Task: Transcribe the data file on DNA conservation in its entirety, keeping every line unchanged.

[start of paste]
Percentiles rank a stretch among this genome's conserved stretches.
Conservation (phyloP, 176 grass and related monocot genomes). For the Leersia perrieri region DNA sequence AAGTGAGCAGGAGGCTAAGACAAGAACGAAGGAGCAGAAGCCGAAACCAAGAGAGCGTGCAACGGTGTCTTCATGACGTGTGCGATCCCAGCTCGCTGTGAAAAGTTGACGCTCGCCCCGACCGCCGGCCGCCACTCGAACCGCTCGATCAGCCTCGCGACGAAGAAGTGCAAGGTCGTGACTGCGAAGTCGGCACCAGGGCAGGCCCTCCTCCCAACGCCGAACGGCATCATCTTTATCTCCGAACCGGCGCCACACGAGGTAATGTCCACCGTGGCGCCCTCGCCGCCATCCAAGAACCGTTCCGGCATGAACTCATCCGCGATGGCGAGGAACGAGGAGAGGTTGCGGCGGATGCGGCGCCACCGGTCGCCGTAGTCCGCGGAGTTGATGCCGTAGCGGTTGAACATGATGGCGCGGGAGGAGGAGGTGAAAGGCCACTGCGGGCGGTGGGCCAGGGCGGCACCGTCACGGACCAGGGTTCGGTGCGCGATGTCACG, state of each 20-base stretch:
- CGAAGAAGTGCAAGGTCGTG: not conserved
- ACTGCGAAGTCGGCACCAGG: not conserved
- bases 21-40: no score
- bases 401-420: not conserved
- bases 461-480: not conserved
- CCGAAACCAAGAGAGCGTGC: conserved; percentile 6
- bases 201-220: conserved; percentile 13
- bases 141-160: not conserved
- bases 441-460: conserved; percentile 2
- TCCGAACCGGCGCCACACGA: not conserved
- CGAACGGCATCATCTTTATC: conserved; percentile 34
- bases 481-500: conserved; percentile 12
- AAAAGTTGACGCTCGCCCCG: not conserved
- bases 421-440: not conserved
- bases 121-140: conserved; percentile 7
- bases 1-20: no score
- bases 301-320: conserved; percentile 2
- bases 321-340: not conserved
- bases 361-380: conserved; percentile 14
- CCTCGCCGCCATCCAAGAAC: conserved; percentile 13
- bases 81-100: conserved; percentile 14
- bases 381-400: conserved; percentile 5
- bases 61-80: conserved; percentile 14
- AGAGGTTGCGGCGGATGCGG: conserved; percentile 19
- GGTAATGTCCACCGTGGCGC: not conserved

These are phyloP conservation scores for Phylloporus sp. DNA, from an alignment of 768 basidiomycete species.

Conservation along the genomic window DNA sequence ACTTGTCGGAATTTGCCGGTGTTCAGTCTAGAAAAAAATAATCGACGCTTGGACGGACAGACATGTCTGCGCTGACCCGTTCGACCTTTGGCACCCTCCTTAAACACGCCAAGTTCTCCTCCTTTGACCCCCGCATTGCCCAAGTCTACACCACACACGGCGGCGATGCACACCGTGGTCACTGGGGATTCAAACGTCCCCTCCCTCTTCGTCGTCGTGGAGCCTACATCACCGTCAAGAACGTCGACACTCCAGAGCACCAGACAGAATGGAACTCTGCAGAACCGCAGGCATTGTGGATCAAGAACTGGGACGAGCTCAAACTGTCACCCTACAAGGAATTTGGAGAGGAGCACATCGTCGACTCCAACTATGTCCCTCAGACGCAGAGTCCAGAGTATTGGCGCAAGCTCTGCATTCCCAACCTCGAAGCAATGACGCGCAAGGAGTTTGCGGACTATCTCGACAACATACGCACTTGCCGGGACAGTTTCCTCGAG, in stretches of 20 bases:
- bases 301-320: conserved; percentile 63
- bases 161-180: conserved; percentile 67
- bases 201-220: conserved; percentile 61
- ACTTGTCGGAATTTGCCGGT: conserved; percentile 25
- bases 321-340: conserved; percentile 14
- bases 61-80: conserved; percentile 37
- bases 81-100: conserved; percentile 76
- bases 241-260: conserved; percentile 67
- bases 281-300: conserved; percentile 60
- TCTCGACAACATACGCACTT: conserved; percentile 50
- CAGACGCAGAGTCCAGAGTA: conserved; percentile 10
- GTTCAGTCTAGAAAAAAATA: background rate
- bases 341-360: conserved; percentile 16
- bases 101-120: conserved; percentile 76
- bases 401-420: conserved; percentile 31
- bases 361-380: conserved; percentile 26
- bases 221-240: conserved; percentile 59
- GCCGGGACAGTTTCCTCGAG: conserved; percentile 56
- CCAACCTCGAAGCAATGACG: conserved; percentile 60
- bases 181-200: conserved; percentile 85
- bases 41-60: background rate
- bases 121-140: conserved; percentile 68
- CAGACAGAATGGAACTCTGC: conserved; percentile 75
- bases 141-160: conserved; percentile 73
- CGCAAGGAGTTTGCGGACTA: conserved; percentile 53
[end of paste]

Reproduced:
Percentiles rank a stretch among this genome's conserved stretches.
Conservation (phyloP, 176 grass and related monocot genomes). For the Leersia perrieri region DNA sequence AAGTGAGCAGGAGGCTAAGACAAGAACGAAGGAGCAGAAGCCGAAACCAAGAGAGCGTGCAACGGTGTCTTCATGACGTGTGCGATCCCAGCTCGCTGTGAAAAGTTGACGCTCGCCCCGACCGCCGGCCGCCACTCGAACCGCTCGATCAGCCTCGCGACGAAGAAGTGCAAGGTCGTGACTGCGAAGTCGGCACCAGGGCAGGCCCTCCTCCCAACGCCGAACGGCATCATCTTTATCTCCGAACCGGCGCCACACGAGGTAATGTCCACCGTGGCGCCCTCGCCGCCATCCAAGAACCGTTCCGGCATGAACTCATCCGCGATGGCGAGGAACGAGGAGAGGTTGCGGCGGATGCGGCGCCACCGGTCGCCGTAGTCCGCGGAGTTGATGCCGTAGCGGTTGAACATGATGGCGCGGGAGGAGGAGGTGAAAGGCCACTGCGGGCGGTGGGCCAGGGCGGCACCGTCACGGACCAGGGTTCGGTGCGCGATGTCACG, state of each 20-base stretch:
- CGAAGAAGTGCAAGGTCGTG: not conserved
- ACTGCGAAGTCGGCACCAGG: not conserved
- bases 21-40: no score
- bases 401-420: not conserved
- bases 461-480: not conserved
- CCGAAACCAAGAGAGCGTGC: conserved; percentile 6
- bases 201-220: conserved; percentile 13
- bases 141-160: not conserved
- bases 441-460: conserved; percentile 2
- TCCGAACCGGCGCCACACGA: not conserved
- CGAACGGCATCATCTTTATC: conserved; percentile 34
- bases 481-500: conserved; percentile 12
- AAAAGTTGACGCTCGCCCCG: not conserved
- bases 421-440: not conserved
- bases 121-140: conserved; percentile 7
- bases 1-20: no score
- bases 301-320: conserved; percentile 2
- bases 321-340: not conserved
- bases 361-380: conserved; percentile 14
- CCTCGCCGCCATCCAAGAAC: conserved; percentile 13
- bases 81-100: conserved; percentile 14
- bases 381-400: conserved; percentile 5
- bases 61-80: conserved; percentile 14
- AGAGGTTGCGGCGGATGCGG: conserved; percentile 19
- GGTAATGTCCACCGTGGCGC: not conserved

These are phyloP conservation scores for Phylloporus sp. DNA, from an alignment of 768 basidiomycete species.

Conservation along the genomic window DNA sequence ACTTGTCGGAATTTGCCGGTGTTCAGTCTAGAAAAAAATAATCGACGCTTGGACGGACAGACATGTCTGCGCTGACCCGTTCGACCTTTGGCACCCTCCTTAAACACGCCAAGTTCTCCTCCTTTGACCCCCGCATTGCCCAAGTCTACACCACACACGGCGGCGATGCACACCGTGGTCACTGGGGATTCAAACGTCCCCTCCCTCTTCGTCGTCGTGGAGCCTACATCACCGTCAAGAACGTCGACACTCCAGAGCACCAGACAGAATGGAACTCTGCAGAACCGCAGGCATTGTGGATCAAGAACTGGGACGAGCTCAAACTGTCACCCTACAAGGAATTTGGAGAGGAGCACATCGTCGACTCCAACTATGTCCCTCAGACGCAGAGTCCAGAGTATTGGCGCAAGCTCTGCATTCCCAACCTCGAAGCAATGACGCGCAAGGAGTTTGCGGACTATCTCGACAACATACGCACTTGCCGGGACAGTTTCCTCGAG, in stretches of 20 bases:
- bases 301-320: conserved; percentile 63
- bases 161-180: conserved; percentile 67
- bases 201-220: conserved; percentile 61
- ACTTGTCGGAATTTGCCGGT: conserved; percentile 25
- bases 321-340: conserved; percentile 14
- bases 61-80: conserved; percentile 37
- bases 81-100: conserved; percentile 76
- bases 241-260: conserved; percentile 67
- bases 281-300: conserved; percentile 60
- TCTCGACAACATACGCACTT: conserved; percentile 50
- CAGACGCAGAGTCCAGAGTA: conserved; percentile 10
- GTTCAGTCTAGAAAAAAATA: background rate
- bases 341-360: conserved; percentile 16
- bases 101-120: conserved; percentile 76
- bases 401-420: conserved; percentile 31
- bases 361-380: conserved; percentile 26
- bases 221-240: conserved; percentile 59
- GCCGGGACAGTTTCCTCGAG: conserved; percentile 56
- CCAACCTCGAAGCAATGACG: conserved; percentile 60
- bases 181-200: conserved; percentile 85
- bases 41-60: background rate
- bases 121-140: conserved; percentile 68
- CAGACAGAATGGAACTCTGC: conserved; percentile 75
- bases 141-160: conserved; percentile 73
- CGCAAGGAGTTTGCGGACTA: conserved; percentile 53